An employer who has terminated an employee’s contract, laid off an employee or reduced an employee’s contract to a part-time contract or has unilaterally changed an essential condition of an employee’s employment contract and deliberately or negligently failed to observe the provisions on change negotiations, must be ordered to pay to the employee in question a maximum indemnification amount of EUR 35,000.
Indemnification does not require that the violation of the obligation would have caused the employee material loss or damage, neither is it significant whether the employer has had legal grounds for the employment contract termination, the lay-off or the reduction of the employment contract to a part-time contract or the unilateral change to essential conditions of the employment contract. Indemnification will be payable on the basis of the violation of the procedure provisions of the Act on Co-operation. However, the manner in which the employer’s violation has influenced the outcome of the topic being negotiated will be taken into account as one factor when determining the indemnification amount.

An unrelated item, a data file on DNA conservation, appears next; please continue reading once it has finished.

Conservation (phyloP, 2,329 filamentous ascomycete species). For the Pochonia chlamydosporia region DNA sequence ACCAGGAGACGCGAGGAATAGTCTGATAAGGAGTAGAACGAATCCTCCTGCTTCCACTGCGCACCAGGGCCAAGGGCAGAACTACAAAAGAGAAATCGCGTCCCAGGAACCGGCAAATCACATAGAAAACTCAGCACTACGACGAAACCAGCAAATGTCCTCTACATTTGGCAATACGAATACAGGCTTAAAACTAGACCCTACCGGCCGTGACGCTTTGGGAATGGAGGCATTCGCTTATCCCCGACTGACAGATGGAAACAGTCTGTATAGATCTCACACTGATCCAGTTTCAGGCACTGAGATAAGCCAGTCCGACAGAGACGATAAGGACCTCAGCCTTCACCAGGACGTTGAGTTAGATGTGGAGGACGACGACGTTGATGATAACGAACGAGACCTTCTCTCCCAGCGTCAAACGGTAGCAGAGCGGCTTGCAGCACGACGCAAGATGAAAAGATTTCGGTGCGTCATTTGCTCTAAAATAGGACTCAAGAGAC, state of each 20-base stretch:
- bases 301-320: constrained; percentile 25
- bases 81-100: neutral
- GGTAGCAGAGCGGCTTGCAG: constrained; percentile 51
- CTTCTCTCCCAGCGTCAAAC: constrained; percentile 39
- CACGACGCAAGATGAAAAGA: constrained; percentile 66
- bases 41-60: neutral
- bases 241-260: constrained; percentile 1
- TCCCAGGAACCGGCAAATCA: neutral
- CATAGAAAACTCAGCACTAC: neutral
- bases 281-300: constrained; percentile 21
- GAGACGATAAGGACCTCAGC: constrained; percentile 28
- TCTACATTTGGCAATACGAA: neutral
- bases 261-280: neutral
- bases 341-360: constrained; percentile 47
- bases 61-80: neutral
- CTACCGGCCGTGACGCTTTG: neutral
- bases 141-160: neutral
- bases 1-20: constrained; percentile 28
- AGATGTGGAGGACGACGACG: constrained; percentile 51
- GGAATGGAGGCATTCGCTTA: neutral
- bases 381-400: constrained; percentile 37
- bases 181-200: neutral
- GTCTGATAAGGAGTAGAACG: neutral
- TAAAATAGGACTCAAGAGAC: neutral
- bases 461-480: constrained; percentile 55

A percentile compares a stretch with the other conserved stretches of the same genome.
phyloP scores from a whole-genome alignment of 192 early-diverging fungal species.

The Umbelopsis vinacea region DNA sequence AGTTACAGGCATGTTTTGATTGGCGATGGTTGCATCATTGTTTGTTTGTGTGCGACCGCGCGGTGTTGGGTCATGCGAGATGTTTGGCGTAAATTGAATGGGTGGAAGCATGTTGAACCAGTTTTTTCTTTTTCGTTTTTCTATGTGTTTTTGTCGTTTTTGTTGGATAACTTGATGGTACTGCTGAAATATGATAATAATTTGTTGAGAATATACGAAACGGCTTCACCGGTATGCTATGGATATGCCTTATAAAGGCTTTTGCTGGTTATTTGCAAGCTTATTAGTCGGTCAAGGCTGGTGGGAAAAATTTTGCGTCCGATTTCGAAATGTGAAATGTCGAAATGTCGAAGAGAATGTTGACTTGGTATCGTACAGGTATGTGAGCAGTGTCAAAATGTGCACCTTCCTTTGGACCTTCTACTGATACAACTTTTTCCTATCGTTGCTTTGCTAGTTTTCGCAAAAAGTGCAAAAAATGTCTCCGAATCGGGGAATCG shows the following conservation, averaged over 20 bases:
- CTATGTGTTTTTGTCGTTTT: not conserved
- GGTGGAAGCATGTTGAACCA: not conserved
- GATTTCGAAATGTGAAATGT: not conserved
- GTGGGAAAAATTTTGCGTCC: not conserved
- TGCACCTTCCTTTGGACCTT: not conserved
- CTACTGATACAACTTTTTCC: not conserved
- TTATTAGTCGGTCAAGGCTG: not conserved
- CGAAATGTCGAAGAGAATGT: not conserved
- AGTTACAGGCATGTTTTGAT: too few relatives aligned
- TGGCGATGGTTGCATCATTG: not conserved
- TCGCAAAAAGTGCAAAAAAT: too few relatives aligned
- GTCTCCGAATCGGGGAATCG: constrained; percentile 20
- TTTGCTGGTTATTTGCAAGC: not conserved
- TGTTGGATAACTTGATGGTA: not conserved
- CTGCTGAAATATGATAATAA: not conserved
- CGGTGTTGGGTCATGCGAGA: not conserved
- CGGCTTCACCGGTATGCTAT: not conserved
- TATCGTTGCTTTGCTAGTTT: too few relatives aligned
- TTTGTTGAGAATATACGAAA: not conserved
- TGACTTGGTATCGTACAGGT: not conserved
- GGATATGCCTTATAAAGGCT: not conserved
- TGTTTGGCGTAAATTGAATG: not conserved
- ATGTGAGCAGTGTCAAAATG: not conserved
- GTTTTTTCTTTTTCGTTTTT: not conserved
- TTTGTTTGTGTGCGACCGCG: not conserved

Imposing liability for indemnification is a duty of a general court of law. Action related to indemni-fication must be brought within two years of the end of the calendar year during which the right to indemnification arose. However, if the employment relationship ends, action must be brought within two years of the end of the employment relationship.
The amount of indemnification is influenced by the nature and extent of the employer’s violation as well as how objectionable it is, the employer’s efforts to remedy its practices, the nature of the measure applied in respect of the employee, the general circumstances of the employer and other comparable matters.
For the nature of the violation, it is relevant which obligation the employer has violated. The severity of the obligation violation – such as the degree of negligence – may also influence the amount of indemnification.
The violation against the employee may be assessed to be more severe when the employee’s employment contract has been terminated compared to a situation in which the employment relationship still continues.
The amount of indemnification may also be influenced by the general circumstances of the employer. The larger the employer, the deeper its knowledge of the content of law is expected.
If the employer’s negligence, taking into consideration all relevant factors, can be considered insignificant, it is possible to exceptionally refrain from imposing liability for indemnification.